Editor’s note: Go here for details on the scholarship established in memory of Jorge Ramirez.
Colorado State University’s Department of Civil and Environmental Engineering lost a beloved colleague and mentor with the death of Jorge Ramirez on March 28. Ramirez was an accomplished engineer, an acclaimed professor, and a world-renowned leader in hydrology and water resource management. A scholarship will be established in his name that will support graduate students studying hydrology and water resources.
“Jorge’s passion was conducting research, teaching, and interacting with students,” Department Head Charles Shackelford said. “The purpose of this scholarship is to provide annual support to a deserving graduate student who is pursuing an advanced degree in hydrology and water resources, to recognize Jorge’s significant contributions to his chosen fields of study, and to honor the memory of his impact on all of us who were fortunate to know him personally.”
The scholarship, with an initial gift commitment of $5,000 and goal of $50,000, will create a legacy in Ramirez’ name that will benefit students and advance the fields to which he devoted his life.
“We’re hoping to build up the principal in this scholarship to a level that will ensure that this scholarship and our memory of Jorge will be everlasting,” Shackelford said.
A remarkable career
During his 30 years at CSU, Ramirez earned the respect of his colleagues around the world as a preeminent authority in hydrology and water resources. For nearly 20 years, he organized Hydrology Days, a conference that brings top experts in water studies to CSU to engage in interdisciplinary research topics with students, faculty, staff and practitioners.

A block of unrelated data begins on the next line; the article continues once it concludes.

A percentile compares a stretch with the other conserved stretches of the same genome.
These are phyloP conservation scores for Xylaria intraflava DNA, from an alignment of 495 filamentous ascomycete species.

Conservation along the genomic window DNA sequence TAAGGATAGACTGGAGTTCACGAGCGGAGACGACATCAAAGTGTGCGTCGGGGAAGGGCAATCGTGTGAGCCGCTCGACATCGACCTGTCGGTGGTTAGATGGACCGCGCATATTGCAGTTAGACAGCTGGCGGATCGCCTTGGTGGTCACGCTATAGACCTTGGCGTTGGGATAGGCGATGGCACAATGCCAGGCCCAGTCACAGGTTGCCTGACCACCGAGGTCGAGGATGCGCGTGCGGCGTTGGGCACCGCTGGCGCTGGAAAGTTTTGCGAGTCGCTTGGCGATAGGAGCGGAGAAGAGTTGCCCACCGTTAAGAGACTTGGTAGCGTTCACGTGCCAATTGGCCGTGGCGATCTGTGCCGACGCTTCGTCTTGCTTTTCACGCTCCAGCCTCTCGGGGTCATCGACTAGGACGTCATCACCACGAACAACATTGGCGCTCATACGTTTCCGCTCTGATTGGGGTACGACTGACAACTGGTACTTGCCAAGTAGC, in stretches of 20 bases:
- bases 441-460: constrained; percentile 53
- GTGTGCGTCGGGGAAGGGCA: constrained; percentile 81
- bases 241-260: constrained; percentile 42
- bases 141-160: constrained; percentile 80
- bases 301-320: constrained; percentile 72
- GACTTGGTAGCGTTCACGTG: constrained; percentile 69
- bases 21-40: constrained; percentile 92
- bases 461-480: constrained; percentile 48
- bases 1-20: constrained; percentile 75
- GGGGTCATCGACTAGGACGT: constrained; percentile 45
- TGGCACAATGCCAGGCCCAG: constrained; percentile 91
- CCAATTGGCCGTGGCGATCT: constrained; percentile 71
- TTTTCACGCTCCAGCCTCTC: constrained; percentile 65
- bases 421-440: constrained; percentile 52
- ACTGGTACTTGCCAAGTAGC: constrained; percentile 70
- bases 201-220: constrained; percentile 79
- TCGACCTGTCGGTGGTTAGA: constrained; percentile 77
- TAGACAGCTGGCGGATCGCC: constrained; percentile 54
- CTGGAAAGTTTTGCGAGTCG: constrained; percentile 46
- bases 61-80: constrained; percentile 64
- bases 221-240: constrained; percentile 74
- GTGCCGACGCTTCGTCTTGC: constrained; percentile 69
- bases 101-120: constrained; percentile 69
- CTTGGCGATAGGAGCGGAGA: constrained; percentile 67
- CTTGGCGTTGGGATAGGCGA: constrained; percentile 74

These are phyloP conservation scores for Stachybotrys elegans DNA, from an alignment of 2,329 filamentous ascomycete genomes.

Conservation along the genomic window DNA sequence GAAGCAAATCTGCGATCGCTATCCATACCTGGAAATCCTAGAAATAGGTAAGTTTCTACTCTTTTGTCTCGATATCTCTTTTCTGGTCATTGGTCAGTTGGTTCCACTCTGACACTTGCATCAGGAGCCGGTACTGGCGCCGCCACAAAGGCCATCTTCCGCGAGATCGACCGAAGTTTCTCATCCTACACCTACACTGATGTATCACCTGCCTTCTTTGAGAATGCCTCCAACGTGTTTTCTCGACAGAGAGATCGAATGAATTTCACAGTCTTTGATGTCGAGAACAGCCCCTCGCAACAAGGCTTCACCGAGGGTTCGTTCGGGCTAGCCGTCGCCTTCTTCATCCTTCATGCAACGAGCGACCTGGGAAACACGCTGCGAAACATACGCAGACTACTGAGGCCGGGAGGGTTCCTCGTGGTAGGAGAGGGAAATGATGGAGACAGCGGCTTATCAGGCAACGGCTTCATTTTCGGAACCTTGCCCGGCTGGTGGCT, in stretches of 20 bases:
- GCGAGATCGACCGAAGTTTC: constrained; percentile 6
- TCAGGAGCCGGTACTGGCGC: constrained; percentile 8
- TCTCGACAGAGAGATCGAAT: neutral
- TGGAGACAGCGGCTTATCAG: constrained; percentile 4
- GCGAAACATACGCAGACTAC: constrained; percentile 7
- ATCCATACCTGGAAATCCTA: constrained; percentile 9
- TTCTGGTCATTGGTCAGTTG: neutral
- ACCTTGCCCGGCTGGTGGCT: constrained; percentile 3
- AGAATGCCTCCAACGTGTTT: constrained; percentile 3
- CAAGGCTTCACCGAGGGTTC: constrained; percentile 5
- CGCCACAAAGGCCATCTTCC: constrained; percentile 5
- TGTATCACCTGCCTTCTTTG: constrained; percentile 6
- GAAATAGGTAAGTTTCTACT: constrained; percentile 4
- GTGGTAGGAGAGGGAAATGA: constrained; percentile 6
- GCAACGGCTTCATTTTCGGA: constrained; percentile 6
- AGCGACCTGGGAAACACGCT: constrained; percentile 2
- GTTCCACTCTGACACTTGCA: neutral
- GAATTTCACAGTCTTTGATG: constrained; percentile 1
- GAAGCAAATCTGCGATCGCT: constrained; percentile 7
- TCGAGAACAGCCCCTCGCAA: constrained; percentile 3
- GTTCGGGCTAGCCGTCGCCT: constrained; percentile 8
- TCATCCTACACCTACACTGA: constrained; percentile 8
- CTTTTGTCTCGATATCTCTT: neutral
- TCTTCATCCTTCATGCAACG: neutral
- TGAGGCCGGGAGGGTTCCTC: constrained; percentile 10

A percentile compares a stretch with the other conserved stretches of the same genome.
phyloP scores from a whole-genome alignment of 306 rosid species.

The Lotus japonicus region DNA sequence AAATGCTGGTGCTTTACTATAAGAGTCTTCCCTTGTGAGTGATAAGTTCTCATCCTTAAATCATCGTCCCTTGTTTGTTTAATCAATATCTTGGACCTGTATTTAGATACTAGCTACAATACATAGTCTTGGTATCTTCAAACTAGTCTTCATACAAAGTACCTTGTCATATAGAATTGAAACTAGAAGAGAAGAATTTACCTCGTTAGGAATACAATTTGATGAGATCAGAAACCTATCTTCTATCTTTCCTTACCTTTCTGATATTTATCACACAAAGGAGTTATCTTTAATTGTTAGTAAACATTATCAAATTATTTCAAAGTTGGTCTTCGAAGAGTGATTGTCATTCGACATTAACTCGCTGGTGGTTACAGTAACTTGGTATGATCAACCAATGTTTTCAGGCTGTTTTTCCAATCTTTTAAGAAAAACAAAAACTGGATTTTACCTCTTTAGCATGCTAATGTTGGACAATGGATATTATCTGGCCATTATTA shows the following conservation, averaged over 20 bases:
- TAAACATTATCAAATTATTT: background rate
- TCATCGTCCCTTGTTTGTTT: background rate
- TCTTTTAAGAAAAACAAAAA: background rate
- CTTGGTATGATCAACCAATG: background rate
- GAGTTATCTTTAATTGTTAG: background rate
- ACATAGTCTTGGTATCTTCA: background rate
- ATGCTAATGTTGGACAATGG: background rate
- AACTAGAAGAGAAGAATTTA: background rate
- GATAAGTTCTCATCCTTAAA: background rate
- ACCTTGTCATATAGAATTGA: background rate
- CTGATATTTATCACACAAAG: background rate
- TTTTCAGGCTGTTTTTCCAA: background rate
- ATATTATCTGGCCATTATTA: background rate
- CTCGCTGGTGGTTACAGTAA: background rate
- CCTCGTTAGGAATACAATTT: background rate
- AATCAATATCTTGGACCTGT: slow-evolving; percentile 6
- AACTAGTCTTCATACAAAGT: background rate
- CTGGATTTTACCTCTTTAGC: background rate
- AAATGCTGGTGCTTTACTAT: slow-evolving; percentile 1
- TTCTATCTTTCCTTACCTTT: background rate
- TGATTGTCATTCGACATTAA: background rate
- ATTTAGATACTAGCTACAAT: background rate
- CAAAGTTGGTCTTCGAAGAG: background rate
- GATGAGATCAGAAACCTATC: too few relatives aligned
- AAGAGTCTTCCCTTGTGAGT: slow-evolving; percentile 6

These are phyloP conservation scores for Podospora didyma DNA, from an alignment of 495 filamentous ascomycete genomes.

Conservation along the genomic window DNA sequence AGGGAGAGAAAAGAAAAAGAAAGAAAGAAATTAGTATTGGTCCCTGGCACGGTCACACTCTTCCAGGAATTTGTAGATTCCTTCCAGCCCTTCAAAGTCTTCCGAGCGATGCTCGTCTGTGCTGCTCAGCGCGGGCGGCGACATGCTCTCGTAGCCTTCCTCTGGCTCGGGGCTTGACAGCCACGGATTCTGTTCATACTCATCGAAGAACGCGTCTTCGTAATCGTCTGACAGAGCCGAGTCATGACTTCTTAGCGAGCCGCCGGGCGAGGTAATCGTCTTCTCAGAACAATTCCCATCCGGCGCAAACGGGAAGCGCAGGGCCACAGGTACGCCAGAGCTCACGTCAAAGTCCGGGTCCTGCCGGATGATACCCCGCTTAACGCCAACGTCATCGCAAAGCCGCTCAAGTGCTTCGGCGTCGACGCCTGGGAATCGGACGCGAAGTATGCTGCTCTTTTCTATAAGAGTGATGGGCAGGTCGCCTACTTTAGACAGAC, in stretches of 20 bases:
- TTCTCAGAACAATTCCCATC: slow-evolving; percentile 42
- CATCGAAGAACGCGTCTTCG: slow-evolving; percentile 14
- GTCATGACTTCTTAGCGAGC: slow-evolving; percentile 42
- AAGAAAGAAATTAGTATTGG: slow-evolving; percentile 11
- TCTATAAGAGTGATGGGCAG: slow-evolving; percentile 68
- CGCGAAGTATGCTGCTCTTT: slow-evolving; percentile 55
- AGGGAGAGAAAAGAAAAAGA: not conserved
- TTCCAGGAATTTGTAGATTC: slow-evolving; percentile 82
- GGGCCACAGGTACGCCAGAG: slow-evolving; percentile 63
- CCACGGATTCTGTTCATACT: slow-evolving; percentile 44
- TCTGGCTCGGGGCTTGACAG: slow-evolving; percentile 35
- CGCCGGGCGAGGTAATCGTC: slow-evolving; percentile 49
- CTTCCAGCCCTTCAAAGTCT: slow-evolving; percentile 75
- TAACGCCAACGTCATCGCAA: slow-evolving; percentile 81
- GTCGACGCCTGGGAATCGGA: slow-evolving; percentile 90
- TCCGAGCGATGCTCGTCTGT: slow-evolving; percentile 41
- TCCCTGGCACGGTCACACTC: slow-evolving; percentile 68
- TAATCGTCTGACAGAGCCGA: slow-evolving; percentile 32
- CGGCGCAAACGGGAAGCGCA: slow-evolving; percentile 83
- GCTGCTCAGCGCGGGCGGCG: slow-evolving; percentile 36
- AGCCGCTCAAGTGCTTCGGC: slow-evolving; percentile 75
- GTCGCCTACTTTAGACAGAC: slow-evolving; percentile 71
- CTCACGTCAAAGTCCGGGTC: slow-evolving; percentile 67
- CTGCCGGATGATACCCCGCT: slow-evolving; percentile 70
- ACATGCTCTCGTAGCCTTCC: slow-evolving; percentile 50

“Jorge was a world leader in hydrologic analysis and eco-hydrology,” Professor Neil Grigg said. “His courses were demanding and forward-looking, and his research was cutting-edge, often focused primarily on student needs.”
In addition to the classes he taught in person and online, Ramirez led several NSF-funded programs supporting undergraduate and graduate research.
To his students, Ramirez was an inspirational teacher. In 2016 he was listed by National Online Engineering Programs as one of the top 20 professors of civil engineering.
“He was the kind of person that clearly connected with and truly cared about his many hundreds of students over the years,” wrote Jonathan Quebbeman in a tribute he posted online. “For Jorge, being a professor was more than a job, it was his calling, his passion.”
In 2019 the American Society of Civil Engineering honored Ramirez with the Arid Lands Hydraulic Engineering Award for outstanding teaching and research on arid lands hydrology and hydraulics. His many other awards included the Oliver P. Pennock Distinguished Service Award (2018), the Faculty Award for Excellence in Service from the Civil Engineering Department (2016), the George T. Abell Research Excellence Award of the College of Engineering (2011), and the Colorado Governor’s Recognition Award for High Impact Research (2011).